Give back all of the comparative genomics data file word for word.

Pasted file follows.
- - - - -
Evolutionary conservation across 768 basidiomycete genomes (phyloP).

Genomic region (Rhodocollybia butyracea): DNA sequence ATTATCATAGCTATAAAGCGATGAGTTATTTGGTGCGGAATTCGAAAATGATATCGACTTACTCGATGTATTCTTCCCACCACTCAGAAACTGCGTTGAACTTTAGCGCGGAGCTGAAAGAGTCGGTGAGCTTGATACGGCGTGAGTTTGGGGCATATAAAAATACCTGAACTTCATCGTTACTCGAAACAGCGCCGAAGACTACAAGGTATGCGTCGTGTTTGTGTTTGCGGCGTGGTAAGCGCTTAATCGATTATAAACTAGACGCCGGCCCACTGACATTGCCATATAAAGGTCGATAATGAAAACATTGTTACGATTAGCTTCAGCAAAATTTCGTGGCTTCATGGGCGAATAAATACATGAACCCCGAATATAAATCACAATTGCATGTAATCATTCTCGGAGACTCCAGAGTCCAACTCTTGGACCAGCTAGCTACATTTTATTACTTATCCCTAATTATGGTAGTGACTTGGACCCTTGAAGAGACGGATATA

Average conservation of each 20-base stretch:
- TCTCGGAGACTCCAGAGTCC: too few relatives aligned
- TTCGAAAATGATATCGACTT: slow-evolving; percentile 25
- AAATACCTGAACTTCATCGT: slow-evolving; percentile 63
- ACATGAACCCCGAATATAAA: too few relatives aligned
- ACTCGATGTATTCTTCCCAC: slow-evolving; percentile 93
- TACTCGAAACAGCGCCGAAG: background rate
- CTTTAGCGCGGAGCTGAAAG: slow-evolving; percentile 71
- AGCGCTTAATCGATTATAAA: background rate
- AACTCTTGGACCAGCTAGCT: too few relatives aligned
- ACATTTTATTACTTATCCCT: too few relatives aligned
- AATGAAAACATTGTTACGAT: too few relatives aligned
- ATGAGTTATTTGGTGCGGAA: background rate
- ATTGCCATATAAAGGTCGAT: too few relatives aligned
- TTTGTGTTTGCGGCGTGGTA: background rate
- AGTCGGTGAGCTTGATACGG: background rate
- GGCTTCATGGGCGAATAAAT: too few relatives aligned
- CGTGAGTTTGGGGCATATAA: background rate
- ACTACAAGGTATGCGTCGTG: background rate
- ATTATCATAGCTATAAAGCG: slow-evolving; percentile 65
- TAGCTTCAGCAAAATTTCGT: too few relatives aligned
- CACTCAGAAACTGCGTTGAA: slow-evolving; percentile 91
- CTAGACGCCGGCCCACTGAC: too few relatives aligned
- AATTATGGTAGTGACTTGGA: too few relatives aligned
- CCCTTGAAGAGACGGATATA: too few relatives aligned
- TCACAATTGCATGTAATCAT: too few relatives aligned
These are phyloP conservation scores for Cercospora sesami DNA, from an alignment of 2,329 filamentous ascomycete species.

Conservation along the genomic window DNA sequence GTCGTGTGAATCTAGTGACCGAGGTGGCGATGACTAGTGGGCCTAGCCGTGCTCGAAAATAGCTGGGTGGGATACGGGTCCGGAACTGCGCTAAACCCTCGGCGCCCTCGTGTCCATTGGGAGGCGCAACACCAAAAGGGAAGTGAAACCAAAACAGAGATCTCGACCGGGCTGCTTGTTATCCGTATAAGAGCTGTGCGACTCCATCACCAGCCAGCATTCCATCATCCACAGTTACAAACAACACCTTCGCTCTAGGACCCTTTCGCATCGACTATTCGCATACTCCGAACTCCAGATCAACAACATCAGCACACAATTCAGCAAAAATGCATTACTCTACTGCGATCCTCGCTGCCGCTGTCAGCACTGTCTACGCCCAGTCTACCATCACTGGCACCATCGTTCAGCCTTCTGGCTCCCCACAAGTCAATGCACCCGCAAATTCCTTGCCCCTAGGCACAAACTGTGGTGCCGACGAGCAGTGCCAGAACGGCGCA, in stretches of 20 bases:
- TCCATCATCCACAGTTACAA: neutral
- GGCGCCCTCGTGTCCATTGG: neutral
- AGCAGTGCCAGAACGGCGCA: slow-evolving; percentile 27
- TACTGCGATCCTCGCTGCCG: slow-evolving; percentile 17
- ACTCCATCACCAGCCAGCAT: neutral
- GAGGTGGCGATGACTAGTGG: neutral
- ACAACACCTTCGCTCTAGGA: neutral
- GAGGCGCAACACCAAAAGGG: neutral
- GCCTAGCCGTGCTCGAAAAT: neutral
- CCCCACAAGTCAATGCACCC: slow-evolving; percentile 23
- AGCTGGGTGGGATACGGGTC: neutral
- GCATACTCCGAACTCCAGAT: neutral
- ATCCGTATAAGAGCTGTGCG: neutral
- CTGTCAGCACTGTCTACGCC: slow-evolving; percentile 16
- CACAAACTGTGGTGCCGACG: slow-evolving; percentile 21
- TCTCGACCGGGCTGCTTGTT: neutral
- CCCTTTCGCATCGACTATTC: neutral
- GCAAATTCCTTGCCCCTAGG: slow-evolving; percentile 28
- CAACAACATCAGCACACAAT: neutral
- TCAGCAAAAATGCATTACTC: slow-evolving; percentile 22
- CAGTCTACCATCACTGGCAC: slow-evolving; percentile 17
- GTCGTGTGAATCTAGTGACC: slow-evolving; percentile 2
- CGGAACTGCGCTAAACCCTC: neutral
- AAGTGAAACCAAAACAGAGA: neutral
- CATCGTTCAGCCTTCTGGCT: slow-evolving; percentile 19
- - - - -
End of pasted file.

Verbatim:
Evolutionary conservation across 768 basidiomycete genomes (phyloP).

Genomic region (Rhodocollybia butyracea): DNA sequence ATTATCATAGCTATAAAGCGATGAGTTATTTGGTGCGGAATTCGAAAATGATATCGACTTACTCGATGTATTCTTCCCACCACTCAGAAACTGCGTTGAACTTTAGCGCGGAGCTGAAAGAGTCGGTGAGCTTGATACGGCGTGAGTTTGGGGCATATAAAAATACCTGAACTTCATCGTTACTCGAAACAGCGCCGAAGACTACAAGGTATGCGTCGTGTTTGTGTTTGCGGCGTGGTAAGCGCTTAATCGATTATAAACTAGACGCCGGCCCACTGACATTGCCATATAAAGGTCGATAATGAAAACATTGTTACGATTAGCTTCAGCAAAATTTCGTGGCTTCATGGGCGAATAAATACATGAACCCCGAATATAAATCACAATTGCATGTAATCATTCTCGGAGACTCCAGAGTCCAACTCTTGGACCAGCTAGCTACATTTTATTACTTATCCCTAATTATGGTAGTGACTTGGACCCTTGAAGAGACGGATATA

Average conservation of each 20-base stretch:
- TCTCGGAGACTCCAGAGTCC: too few relatives aligned
- TTCGAAAATGATATCGACTT: slow-evolving; percentile 25
- AAATACCTGAACTTCATCGT: slow-evolving; percentile 63
- ACATGAACCCCGAATATAAA: too few relatives aligned
- ACTCGATGTATTCTTCCCAC: slow-evolving; percentile 93
- TACTCGAAACAGCGCCGAAG: background rate
- CTTTAGCGCGGAGCTGAAAG: slow-evolving; percentile 71
- AGCGCTTAATCGATTATAAA: background rate
- AACTCTTGGACCAGCTAGCT: too few relatives aligned
- ACATTTTATTACTTATCCCT: too few relatives aligned
- AATGAAAACATTGTTACGAT: too few relatives aligned
- ATGAGTTATTTGGTGCGGAA: background rate
- ATTGCCATATAAAGGTCGAT: too few relatives aligned
- TTTGTGTTTGCGGCGTGGTA: background rate
- AGTCGGTGAGCTTGATACGG: background rate
- GGCTTCATGGGCGAATAAAT: too few relatives aligned
- CGTGAGTTTGGGGCATATAA: background rate
- ACTACAAGGTATGCGTCGTG: background rate
- ATTATCATAGCTATAAAGCG: slow-evolving; percentile 65
- TAGCTTCAGCAAAATTTCGT: too few relatives aligned
- CACTCAGAAACTGCGTTGAA: slow-evolving; percentile 91
- CTAGACGCCGGCCCACTGAC: too few relatives aligned
- AATTATGGTAGTGACTTGGA: too few relatives aligned
- CCCTTGAAGAGACGGATATA: too few relatives aligned
- TCACAATTGCATGTAATCAT: too few relatives aligned
These are phyloP conservation scores for Cercospora sesami DNA, from an alignment of 2,329 filamentous ascomycete species.

Conservation along the genomic window DNA sequence GTCGTGTGAATCTAGTGACCGAGGTGGCGATGACTAGTGGGCCTAGCCGTGCTCGAAAATAGCTGGGTGGGATACGGGTCCGGAACTGCGCTAAACCCTCGGCGCCCTCGTGTCCATTGGGAGGCGCAACACCAAAAGGGAAGTGAAACCAAAACAGAGATCTCGACCGGGCTGCTTGTTATCCGTATAAGAGCTGTGCGACTCCATCACCAGCCAGCATTCCATCATCCACAGTTACAAACAACACCTTCGCTCTAGGACCCTTTCGCATCGACTATTCGCATACTCCGAACTCCAGATCAACAACATCAGCACACAATTCAGCAAAAATGCATTACTCTACTGCGATCCTCGCTGCCGCTGTCAGCACTGTCTACGCCCAGTCTACCATCACTGGCACCATCGTTCAGCCTTCTGGCTCCCCACAAGTCAATGCACCCGCAAATTCCTTGCCCCTAGGCACAAACTGTGGTGCCGACGAGCAGTGCCAGAACGGCGCA, in stretches of 20 bases:
- TCCATCATCCACAGTTACAA: neutral
- GGCGCCCTCGTGTCCATTGG: neutral
- AGCAGTGCCAGAACGGCGCA: slow-evolving; percentile 27
- TACTGCGATCCTCGCTGCCG: slow-evolving; percentile 17
- ACTCCATCACCAGCCAGCAT: neutral
- GAGGTGGCGATGACTAGTGG: neutral
- ACAACACCTTCGCTCTAGGA: neutral
- GAGGCGCAACACCAAAAGGG: neutral
- GCCTAGCCGTGCTCGAAAAT: neutral
- CCCCACAAGTCAATGCACCC: slow-evolving; percentile 23
- AGCTGGGTGGGATACGGGTC: neutral
- GCATACTCCGAACTCCAGAT: neutral
- ATCCGTATAAGAGCTGTGCG: neutral
- CTGTCAGCACTGTCTACGCC: slow-evolving; percentile 16
- CACAAACTGTGGTGCCGACG: slow-evolving; percentile 21
- TCTCGACCGGGCTGCTTGTT: neutral
- CCCTTTCGCATCGACTATTC: neutral
- GCAAATTCCTTGCCCCTAGG: slow-evolving; percentile 28
- CAACAACATCAGCACACAAT: neutral
- TCAGCAAAAATGCATTACTC: slow-evolving; percentile 22
- CAGTCTACCATCACTGGCAC: slow-evolving; percentile 17
- GTCGTGTGAATCTAGTGACC: slow-evolving; percentile 2
- CGGAACTGCGCTAAACCCTC: neutral
- AAGTGAAACCAAAACAGAGA: neutral
- CATCGTTCAGCCTTCTGGCT: slow-evolving; percentile 19